First, you can join the movement by clicking here and tuning in daily to “The Heart of Awakening” blog.
Second, I decided to journal some of my experiences with my second experience with this formal meditation.
Generally I spend about 10 minutes in sitting meditation (although I try to be mindful much more than that in the course of a day). I meditate more days than not (although not daily). Lately I have been focused in meditation on realizing everyone has a story, and none of it is truth (my next post for Psychology Today will address this more thoroughly, look for it this weekend). I want to keep this as part of my focus, but today the primary focus was the Metta meditation.
I need to say I suck at meditation. I’m an energetic person, and my mind races (others might call this Adult ADHD). During the course of any 10 minute meditation I will catch my mind wandering at least 5 times (this may be a gross underestimate).
I began May is for Metta excited about again doing a formal meditation on loving kindness, that I know others are also focused on. As Beth suggested I tried to focus on a time when I felt completely loved. I had a tougher time this year. My beliefs about love have changed, I’m in a more cynical place, and recreating a time when I felt completely loved was more of a struggle than I anticipated. I finally settled on simply focusing on the heart, like Beth had suggested, and focusing on this being the center and of it being filled, and filling, with love.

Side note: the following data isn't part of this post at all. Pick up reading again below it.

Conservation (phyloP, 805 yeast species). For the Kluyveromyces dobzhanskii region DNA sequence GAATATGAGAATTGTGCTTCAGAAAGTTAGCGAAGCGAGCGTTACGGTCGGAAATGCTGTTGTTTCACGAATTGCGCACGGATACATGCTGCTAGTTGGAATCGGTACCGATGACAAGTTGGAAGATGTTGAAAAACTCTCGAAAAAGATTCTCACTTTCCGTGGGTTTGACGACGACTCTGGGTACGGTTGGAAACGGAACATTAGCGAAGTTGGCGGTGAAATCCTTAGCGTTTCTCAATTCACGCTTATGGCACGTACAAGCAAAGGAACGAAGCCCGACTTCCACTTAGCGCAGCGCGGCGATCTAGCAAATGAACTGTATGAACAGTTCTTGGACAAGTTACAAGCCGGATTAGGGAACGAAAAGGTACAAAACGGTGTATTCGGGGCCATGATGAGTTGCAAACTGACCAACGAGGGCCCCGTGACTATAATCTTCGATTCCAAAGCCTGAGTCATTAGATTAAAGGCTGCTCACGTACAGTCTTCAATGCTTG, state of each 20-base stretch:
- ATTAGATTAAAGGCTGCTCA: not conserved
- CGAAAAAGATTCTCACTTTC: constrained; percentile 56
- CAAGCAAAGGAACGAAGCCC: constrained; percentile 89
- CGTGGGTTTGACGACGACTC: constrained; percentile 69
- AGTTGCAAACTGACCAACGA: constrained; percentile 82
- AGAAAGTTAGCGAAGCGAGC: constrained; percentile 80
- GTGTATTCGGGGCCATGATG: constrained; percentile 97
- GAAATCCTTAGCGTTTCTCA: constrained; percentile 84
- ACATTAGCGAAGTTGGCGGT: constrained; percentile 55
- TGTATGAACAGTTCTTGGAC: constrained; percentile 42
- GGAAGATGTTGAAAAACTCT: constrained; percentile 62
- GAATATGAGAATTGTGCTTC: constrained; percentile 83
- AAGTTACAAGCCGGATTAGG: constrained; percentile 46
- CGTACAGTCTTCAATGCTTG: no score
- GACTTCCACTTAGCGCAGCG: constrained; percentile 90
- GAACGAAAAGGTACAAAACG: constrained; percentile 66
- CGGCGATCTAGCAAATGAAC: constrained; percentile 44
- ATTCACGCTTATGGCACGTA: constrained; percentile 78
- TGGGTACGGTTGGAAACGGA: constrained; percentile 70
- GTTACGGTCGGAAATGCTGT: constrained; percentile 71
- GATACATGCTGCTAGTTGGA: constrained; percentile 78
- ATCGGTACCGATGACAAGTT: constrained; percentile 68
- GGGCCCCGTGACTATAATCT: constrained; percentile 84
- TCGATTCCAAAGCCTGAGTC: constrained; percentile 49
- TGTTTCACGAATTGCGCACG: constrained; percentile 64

My mind wandered to sessions I had scheduled today. Back to the heart. My mind wandered to how my beliefs have become more cynical, back to the heart. My mind wandered to how I could spread the word of this wonderful practice, back to the heart, but then a debate about what was more focused on loving-kindness: spreading the word or meditating on it. These are tricks the ego plays, or the mind plays, to secure its place as the dominant part of our life.
My day seemed more serene. I actually felt more loving throughout the day (that is until I watched the Flyers play nearly the entire game in their defensive zone).
Anyhow, my point is that even though my mind wandered, it was a successful meditation. I’ll check in periodically with my experience.